Dental Care for Your Baby
Q. At what point should I take my children for their first dental visit?
When your child is around three years of age is when you should visit your dentist. Early examination and preventive care will guard your child’s dental health.
Q. Is there a way to prevent tooth decay from using a bottle or nursing?
When your child begins teething, nighttime breast-feeding should be avoided. Encourage your child to drink from a cup rather than a bottle. Your child should only be drinking water at nighttime. Drinking milk or juice before going to sleep will promote tooth decay.
Q. What is the appropriate age to stop bottle feeding your children?
When your child is between 12 and 14 months of age, they should be weaned from the bottle. This varies for children with special needs.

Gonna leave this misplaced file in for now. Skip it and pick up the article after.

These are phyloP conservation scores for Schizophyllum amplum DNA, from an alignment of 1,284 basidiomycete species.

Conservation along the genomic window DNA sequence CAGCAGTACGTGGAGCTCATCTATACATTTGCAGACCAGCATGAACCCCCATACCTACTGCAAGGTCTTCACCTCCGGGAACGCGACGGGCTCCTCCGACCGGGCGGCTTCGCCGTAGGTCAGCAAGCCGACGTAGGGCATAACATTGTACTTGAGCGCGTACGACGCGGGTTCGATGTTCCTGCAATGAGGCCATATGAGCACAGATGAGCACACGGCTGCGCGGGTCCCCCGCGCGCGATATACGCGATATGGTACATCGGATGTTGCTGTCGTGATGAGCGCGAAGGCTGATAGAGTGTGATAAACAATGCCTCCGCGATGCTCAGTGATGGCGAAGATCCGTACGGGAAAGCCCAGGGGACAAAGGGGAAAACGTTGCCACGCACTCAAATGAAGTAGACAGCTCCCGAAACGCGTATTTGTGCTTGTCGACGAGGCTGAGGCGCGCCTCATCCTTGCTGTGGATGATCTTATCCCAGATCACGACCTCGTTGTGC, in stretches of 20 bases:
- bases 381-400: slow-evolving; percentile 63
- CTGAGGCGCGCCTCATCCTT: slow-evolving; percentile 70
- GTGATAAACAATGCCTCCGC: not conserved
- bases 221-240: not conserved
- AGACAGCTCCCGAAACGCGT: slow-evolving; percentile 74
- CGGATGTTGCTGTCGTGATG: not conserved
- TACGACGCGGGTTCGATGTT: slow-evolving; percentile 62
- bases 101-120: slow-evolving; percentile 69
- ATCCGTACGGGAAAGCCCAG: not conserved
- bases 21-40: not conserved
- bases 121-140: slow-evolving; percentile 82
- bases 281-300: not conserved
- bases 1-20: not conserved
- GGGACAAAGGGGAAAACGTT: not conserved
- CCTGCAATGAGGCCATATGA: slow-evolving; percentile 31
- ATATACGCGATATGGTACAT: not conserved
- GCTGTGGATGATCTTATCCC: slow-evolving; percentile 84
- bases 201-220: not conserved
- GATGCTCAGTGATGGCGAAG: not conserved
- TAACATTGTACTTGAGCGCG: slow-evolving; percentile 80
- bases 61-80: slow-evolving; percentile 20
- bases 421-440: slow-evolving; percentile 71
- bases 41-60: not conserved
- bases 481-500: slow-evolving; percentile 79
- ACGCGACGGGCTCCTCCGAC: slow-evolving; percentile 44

Q. When my children suck their fingers/thumb, should I worry?
Prolonged thumb sucking can create crowded, crooked teeth or bite problems. Thumb sucking is normal for infants, and most stop on their own by age two. If your child continues, discourage thumb sucking after age four. Your dentist will be glad to help your child with a prolonged thumb sucking habit.
Q. At what age should my children’s teeth be cleaned?
When your child is born, start cleaning your child’s gums with a soft infant toothbrush and water. As teeth erupt begin brushing and flossing twice daily. Do not use fluoridated toothpaste until age two, unless advised by your dentist.
Q. What can I do to help my children while teething?
Many children like a clean teething ring, cool spoon or cold wet washcloth. When your child is from six months to three years of age they may have sore gums with the growth of their teeth. Some parents think a chilled ring is best, or simply rub the baby’s gums with a clean finger.